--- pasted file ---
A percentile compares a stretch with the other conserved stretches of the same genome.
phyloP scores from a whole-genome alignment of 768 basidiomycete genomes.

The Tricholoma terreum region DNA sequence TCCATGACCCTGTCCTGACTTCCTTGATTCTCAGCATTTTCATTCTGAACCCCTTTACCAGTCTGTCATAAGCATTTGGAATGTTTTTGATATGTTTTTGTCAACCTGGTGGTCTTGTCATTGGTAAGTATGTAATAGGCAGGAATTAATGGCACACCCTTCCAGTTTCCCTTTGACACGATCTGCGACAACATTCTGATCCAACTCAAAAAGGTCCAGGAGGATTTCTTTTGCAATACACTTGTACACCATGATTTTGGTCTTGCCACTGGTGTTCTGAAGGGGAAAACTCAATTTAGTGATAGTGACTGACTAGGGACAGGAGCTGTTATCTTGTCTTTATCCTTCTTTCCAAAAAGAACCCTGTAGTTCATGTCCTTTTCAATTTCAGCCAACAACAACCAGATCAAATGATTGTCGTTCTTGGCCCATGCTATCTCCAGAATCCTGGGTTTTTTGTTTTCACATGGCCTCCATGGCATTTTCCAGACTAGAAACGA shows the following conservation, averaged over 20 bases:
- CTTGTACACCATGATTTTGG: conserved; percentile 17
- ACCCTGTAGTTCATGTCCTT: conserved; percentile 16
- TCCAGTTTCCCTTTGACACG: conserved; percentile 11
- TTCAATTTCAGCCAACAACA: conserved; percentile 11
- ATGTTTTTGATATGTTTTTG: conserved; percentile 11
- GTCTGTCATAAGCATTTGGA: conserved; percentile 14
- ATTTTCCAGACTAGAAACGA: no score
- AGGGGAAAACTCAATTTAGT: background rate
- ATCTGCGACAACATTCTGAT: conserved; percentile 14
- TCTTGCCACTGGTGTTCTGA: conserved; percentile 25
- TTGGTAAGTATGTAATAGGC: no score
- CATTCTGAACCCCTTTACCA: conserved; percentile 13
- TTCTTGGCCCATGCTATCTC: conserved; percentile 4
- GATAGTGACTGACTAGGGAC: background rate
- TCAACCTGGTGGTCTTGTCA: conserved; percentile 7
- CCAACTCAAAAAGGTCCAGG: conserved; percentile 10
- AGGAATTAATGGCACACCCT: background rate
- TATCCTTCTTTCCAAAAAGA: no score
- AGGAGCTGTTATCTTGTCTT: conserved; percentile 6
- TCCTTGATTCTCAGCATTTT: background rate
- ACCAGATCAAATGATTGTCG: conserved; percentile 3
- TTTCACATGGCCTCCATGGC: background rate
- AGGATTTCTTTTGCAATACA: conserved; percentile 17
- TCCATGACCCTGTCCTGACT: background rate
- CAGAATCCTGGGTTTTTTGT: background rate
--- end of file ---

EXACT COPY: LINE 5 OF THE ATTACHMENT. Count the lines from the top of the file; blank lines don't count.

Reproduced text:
- ACCCTGTAGTTCATGTCCTT: conserved; percentile 16